A star of stage and screen, Betty Buckley is terrific as Dolly Gallagher Levi in the national tour of Hello Dolly at the Civic Theatre. She brings thoughtful emotion to the role of matchmaker and makes us wish for Sunday clothes and feathered hats.
The musical comedy from 1964 feels a bit dusty, but Buckley is so likeable that we can’t help but laugh and sing along.
Approaching 72, Buckley is well-known for her Grizzabella in Cats, along with Sunset Boulevard, and the TV series Eight is Enough.
As Dolly the widow, Buckley is magnetic in monologues, speaking truth directly to us.
“As my late husband Ephraim Levi, used to say, money—pardon the expression—is like manure. It’s not worth a thing unless it’s spread around, encouraging young things to grow.”
And hats off to the dancing waiters of the Harmonia Gardens Restaurant who give this ‘ol gem extra gallop.
The musical, set in 1890 New York, is based on Thorton Wilder’s play, The Matchmaker. Marriage broker Dolly Levi heads to Yonkers to find a match for the cheap “half-millionaire” Horace Vandergelder (Lewis J. Stadlen). He wants to marry a milliner, but she’s all wrong for him, according to Dolly.
Meanwhile, Vandergelder’s two inexperienced store clerks sneak away, and they all end up in Manhattan as Dolly meddles in romance and trickery until she convinces Vandergelder to marry her instead.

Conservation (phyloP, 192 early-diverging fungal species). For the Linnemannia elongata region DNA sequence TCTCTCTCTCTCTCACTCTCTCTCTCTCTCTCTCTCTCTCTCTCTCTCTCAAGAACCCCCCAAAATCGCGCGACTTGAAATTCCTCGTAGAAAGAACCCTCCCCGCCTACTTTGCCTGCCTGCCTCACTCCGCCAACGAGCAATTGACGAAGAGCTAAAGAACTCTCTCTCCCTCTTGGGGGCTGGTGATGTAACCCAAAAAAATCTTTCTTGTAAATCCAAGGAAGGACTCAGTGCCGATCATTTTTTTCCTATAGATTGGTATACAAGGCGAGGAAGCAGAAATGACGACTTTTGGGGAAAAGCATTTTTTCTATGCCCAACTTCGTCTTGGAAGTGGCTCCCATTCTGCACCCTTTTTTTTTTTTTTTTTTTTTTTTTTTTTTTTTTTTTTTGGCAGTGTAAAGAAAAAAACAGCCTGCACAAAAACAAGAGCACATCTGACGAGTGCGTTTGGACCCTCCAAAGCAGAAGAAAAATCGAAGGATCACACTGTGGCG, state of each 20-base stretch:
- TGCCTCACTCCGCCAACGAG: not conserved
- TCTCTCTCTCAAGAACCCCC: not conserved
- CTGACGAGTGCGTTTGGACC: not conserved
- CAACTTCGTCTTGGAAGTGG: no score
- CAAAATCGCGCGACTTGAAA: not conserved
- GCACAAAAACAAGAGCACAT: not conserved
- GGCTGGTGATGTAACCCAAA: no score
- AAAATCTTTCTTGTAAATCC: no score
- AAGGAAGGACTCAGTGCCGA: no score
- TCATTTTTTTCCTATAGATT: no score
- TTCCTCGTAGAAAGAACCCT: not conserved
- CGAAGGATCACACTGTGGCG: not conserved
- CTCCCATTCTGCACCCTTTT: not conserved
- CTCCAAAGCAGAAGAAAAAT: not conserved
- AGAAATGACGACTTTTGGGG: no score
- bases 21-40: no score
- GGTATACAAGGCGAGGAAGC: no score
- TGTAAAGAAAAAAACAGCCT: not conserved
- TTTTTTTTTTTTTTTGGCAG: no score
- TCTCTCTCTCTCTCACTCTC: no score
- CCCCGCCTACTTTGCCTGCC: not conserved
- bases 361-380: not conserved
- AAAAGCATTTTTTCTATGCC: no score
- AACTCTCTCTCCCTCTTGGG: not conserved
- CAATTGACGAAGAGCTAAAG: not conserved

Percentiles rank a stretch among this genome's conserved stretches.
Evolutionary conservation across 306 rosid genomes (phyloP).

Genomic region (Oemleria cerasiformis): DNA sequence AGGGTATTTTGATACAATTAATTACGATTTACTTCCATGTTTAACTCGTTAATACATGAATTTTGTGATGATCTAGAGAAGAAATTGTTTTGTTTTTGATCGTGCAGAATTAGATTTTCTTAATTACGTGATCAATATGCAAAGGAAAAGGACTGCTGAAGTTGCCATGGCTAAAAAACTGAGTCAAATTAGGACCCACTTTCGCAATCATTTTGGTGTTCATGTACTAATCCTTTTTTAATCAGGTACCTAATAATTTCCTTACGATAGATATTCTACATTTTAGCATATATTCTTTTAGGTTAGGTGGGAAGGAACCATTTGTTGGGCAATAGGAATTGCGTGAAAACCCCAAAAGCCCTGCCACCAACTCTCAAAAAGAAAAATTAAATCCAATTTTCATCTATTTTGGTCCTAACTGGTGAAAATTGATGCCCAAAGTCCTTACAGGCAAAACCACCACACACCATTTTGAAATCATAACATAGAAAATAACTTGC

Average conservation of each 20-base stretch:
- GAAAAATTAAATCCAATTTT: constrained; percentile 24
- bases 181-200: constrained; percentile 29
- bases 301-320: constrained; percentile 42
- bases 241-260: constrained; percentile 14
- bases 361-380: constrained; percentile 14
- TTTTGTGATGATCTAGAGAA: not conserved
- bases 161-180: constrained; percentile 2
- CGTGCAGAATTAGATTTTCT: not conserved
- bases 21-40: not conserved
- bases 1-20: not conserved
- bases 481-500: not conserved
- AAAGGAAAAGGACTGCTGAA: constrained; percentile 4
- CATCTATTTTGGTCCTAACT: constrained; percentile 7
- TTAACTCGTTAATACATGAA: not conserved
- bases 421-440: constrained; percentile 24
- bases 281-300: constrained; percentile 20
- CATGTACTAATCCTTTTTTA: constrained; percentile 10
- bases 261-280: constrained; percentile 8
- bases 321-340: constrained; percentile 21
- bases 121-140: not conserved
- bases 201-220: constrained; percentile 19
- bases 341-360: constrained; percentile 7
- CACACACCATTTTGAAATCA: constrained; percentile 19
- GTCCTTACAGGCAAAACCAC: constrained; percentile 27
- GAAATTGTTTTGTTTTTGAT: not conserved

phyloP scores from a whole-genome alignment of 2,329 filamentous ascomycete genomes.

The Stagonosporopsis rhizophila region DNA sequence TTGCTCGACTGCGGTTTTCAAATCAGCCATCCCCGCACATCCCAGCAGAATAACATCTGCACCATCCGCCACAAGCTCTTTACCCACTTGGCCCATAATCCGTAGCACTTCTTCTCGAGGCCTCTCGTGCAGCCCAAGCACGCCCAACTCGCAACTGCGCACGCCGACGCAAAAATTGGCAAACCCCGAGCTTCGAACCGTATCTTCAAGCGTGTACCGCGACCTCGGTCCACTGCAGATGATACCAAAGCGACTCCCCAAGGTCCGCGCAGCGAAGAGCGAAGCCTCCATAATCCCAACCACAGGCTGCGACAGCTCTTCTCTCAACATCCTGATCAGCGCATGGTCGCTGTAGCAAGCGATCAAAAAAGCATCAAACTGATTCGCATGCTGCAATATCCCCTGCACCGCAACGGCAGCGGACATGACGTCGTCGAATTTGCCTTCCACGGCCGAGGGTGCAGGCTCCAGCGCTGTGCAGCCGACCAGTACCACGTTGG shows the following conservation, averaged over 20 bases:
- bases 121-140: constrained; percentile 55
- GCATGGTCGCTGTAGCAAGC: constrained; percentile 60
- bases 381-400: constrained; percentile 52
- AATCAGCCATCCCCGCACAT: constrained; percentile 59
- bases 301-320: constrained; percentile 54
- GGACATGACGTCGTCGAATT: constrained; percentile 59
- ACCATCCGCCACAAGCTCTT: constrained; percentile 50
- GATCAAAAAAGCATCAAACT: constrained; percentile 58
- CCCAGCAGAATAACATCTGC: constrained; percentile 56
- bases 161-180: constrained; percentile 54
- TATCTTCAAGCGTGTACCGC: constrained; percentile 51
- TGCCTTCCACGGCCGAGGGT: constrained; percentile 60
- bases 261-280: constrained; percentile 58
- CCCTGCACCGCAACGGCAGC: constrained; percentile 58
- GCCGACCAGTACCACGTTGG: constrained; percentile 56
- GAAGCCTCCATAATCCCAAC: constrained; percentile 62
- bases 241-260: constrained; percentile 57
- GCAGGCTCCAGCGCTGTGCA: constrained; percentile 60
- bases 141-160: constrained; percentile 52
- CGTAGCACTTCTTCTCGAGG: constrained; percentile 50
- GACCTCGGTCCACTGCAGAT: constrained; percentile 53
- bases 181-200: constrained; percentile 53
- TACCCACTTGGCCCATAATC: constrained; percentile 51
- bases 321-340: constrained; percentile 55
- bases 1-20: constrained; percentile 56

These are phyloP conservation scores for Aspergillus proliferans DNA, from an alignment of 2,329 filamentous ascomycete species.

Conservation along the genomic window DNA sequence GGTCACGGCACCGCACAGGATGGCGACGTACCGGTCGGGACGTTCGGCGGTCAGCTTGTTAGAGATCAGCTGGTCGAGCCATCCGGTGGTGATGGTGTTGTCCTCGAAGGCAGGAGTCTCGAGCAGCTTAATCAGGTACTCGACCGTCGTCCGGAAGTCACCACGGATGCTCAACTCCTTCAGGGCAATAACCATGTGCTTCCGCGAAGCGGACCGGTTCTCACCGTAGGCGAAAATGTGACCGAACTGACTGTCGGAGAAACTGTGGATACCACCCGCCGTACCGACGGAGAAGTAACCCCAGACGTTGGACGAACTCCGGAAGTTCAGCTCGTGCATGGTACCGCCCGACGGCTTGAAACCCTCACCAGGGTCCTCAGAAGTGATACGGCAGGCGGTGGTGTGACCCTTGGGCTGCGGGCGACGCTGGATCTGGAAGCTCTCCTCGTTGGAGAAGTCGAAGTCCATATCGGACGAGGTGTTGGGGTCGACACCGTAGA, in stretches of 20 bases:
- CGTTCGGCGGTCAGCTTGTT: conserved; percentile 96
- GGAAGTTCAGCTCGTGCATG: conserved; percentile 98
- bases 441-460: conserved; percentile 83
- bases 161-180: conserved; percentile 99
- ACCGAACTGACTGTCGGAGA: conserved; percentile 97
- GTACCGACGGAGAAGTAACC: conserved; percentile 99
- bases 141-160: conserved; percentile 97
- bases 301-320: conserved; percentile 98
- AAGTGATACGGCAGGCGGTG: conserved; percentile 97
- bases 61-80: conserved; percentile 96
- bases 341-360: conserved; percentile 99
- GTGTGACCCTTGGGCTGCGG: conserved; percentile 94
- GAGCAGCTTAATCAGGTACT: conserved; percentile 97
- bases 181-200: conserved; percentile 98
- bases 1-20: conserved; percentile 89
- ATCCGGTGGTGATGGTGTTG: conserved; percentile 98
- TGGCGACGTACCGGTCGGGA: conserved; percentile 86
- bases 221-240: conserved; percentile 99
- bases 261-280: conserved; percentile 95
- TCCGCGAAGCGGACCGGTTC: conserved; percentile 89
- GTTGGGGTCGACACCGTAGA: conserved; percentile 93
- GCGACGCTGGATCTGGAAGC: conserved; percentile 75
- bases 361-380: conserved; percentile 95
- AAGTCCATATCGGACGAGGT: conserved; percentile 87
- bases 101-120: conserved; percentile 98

If you’ve never seen a production with the glimmering Carol Channing, who died this week at age 97, or Bette Midler, who took a turn in 2017, or the movie version with Barbra Streisand, consider a coffee beforehand. With a run-time of two hours 15 minutes, plus intermission, there are moments when there’s not enough fizz.
The thrill of this musical is not the storyline or madcap fooling around. The score, by Jerry Herman, is familiar like an old friend and includes “Put on Your Sunday Clothes,” “Elegance,” “Before the Parade Passes By,” and the crowd-pleasing title song.
The cast of 32 delivers them all in fine form, as Robert Billig directs the orchestra, which sounds surprisingly clear in the Civic Theatre. Bravo to the trumpet section (Jeffrey Wilfore, and local musicians Steve Dillard and Andrew Elstob).
Candy-colored costumes to die for are adorned with bustles, feathers, and rhinestones by Santo Loquasto, who received the 2017 Tony Award for Best Costume Design. He also did the colorful scrims.
If you go, savor those costumes and Buckley’s conniving personality. Sing along and tip the galloping waiters on the grand staircase. Their dancing is dazzling pandemonium.
Choreographer Warren Caryle has the cast prancing on half-toe, couples flirting a soft shoe, and waiters whirling platters and balancing towers of plates between split jumps; it’s a huge homage to the genius of Gower Champion, the original director and choreographer.
Hello Dolly! The national tour presented by Broadway San Diego runs through Jan. 20 at the Civic Theatre. www.broadwaysd.com